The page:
The term no relations society frequently appears in Japanese media. This term describes a situation in which the number of senior citizens who have either died or remain unaccounted for increases though they are still registered as residents by provincial and municipal governments. More shockingly, many offspring of such elderly intentionally concealed the deaths or missing status of their parents to receive pension payments. The number of missing people over age 100 in resident registrations, the basis of administrative work such as provision of pension, has exceeded 300. The number of people over age 100 on family registers whose whereabouts are unknown exceeds 230,000.
Japan has the worlds highest average life expectancy of more than 86 years, with those over age 65 accounting for around 23 percent of the population. In this rapidly aging society, the weakening of bonds and relations among families and society is accelerating the phenomenon of the no relations society, according to experts. Unspeakable acts have been committed by children from financially unstable households to take their parents pension, showing the dark side of the worlds top country for longevity.
What is happening in Japan can also happen in Korea, whose population is aging at the worlds fastest pace. In 2002, those aged over age 65 in Korea accounted for more than seven percent of the population. Korea will become an aged society in 2018 as the figure will exceed 14 percent and a super-aged society in 2026 at more than 20 percent. In 1970, Korea and Indonesia had the worlds lowest proportion of people over 65 at 3.1 percent among the Group of 20 economies. Korea`s figure rose to 11 percent this year, however, and is expected to hit 24.3 percent in 2030. This will make Korea the worlds fourth-oldest country after Japan, Germany and Italy, according to the Organization for Economic Cooperation and Development.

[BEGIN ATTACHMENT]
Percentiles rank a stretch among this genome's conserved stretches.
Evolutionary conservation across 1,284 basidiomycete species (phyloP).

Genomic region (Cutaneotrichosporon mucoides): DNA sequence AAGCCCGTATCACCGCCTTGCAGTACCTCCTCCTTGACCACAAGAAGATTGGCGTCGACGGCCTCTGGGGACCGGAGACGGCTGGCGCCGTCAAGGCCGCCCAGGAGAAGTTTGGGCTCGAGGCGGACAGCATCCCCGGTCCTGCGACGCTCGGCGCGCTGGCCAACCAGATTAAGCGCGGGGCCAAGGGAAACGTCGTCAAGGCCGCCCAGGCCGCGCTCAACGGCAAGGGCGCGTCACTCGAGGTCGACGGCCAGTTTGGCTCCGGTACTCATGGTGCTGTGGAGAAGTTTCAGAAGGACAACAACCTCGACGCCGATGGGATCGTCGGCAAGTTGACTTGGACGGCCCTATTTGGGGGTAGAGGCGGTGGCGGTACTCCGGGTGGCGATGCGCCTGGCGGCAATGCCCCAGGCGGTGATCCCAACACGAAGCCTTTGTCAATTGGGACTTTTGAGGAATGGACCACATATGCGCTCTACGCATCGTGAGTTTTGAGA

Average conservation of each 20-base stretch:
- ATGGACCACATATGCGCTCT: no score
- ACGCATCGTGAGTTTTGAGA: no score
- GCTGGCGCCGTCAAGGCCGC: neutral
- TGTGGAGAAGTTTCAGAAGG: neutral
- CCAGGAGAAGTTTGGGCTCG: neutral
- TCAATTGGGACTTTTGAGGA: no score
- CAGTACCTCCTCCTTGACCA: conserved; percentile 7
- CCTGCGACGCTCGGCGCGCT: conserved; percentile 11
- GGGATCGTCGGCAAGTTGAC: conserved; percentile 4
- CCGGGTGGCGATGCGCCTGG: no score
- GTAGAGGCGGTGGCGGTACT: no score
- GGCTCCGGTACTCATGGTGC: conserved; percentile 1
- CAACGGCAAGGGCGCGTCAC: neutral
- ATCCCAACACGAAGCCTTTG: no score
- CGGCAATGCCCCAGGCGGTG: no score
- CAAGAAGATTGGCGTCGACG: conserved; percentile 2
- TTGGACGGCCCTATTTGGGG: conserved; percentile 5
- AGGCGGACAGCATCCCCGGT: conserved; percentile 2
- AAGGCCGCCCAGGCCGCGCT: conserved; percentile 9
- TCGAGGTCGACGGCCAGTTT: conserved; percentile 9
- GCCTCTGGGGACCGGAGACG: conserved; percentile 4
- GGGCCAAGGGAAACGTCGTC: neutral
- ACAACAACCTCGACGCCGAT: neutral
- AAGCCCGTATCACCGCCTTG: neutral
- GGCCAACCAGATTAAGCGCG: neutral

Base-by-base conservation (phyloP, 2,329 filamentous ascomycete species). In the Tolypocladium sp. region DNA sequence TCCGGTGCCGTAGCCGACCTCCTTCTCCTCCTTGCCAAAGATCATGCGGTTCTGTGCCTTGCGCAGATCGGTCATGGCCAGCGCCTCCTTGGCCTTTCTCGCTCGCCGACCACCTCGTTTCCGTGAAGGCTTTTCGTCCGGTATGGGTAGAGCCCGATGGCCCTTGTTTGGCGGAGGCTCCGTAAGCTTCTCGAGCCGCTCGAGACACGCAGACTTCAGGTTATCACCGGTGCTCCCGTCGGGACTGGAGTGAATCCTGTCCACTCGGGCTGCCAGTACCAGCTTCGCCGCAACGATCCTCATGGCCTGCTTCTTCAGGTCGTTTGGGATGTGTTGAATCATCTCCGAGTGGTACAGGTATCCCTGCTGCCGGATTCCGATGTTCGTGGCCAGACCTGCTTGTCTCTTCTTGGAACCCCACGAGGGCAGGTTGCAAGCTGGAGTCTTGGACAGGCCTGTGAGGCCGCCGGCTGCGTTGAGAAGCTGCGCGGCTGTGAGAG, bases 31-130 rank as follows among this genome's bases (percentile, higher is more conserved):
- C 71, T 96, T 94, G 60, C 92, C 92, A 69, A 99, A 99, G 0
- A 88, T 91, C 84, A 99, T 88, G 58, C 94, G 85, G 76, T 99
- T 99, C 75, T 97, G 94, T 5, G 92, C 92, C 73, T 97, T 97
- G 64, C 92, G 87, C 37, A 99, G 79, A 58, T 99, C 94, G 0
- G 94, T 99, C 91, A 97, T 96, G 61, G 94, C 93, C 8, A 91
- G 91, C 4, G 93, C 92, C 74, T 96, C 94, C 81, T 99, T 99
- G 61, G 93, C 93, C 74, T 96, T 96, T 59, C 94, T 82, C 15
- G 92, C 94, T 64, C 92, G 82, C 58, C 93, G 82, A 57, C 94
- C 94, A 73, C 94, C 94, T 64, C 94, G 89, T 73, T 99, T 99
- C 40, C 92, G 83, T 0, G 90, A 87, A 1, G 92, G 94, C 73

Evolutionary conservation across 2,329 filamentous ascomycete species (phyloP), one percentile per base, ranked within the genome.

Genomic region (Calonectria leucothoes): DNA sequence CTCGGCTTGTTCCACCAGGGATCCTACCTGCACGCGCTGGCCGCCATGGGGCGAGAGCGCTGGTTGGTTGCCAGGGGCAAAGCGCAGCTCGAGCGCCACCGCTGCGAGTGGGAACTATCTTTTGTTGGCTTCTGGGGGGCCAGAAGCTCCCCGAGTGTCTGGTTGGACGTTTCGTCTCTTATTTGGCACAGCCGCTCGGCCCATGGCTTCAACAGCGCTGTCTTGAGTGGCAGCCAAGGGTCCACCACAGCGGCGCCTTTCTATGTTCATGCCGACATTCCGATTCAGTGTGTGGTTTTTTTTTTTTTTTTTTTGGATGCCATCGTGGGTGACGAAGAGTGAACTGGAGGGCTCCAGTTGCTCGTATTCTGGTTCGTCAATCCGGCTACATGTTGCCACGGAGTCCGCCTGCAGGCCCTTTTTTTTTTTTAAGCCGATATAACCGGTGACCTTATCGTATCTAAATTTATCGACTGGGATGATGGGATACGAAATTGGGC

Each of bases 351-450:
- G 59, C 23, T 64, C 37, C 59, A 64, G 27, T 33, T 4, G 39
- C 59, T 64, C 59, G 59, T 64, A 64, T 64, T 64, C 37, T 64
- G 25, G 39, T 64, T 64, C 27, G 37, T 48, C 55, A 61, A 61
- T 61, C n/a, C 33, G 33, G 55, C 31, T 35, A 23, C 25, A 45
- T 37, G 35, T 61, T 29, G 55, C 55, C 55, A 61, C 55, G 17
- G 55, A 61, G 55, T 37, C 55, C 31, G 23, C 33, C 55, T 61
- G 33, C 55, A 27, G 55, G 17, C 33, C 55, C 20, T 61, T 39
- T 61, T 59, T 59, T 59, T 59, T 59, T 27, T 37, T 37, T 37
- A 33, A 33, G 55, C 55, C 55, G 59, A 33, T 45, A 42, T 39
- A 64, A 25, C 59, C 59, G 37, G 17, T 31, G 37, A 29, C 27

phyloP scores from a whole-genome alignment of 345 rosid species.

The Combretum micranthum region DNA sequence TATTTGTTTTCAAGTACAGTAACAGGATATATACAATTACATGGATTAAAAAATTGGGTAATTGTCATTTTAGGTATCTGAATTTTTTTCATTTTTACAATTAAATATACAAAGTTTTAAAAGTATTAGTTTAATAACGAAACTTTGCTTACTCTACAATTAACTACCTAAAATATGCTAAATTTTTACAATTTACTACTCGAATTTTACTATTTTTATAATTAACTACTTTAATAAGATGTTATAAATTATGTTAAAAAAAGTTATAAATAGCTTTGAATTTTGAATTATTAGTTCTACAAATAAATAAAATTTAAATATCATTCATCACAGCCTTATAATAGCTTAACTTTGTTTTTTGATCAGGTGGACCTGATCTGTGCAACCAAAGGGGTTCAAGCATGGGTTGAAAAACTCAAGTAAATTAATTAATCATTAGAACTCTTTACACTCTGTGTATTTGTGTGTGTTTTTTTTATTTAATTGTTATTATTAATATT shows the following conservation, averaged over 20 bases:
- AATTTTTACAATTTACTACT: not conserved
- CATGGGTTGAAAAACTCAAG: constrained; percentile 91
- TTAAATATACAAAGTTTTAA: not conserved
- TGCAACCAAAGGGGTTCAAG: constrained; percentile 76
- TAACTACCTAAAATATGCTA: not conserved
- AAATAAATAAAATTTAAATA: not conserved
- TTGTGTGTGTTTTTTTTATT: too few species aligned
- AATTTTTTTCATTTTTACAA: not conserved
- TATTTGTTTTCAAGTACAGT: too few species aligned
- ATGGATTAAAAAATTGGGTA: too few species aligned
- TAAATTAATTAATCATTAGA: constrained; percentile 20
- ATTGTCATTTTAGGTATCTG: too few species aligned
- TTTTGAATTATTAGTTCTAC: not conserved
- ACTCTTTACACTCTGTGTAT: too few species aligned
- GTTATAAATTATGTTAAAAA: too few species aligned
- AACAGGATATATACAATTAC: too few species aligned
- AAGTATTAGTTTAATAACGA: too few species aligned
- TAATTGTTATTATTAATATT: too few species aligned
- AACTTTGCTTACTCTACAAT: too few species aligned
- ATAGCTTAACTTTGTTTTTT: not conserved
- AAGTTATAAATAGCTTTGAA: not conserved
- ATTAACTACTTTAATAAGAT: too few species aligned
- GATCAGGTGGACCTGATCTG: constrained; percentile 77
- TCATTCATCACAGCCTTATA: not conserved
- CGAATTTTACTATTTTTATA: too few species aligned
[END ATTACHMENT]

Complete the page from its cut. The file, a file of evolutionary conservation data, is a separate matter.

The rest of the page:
In 2002, then U.N. Secretary General Kofi Annan described rapid population aging as a global time bomb when the U.N. adopted the International Plan of Action on Aging. The growth in life expectancy is not necessarily a blessing, and can bring about individual pain and a decline in national competitiveness. Desperately needed are policies to allow the elderly to engage in economic activities and individual efforts to upgrade their work skills. No less important is reviving ties and affection among family members and neighbors, something overlooked in the process of industrialization.
Editorial Writer Kwon Sun-hwal (firstname.lastname@example.org)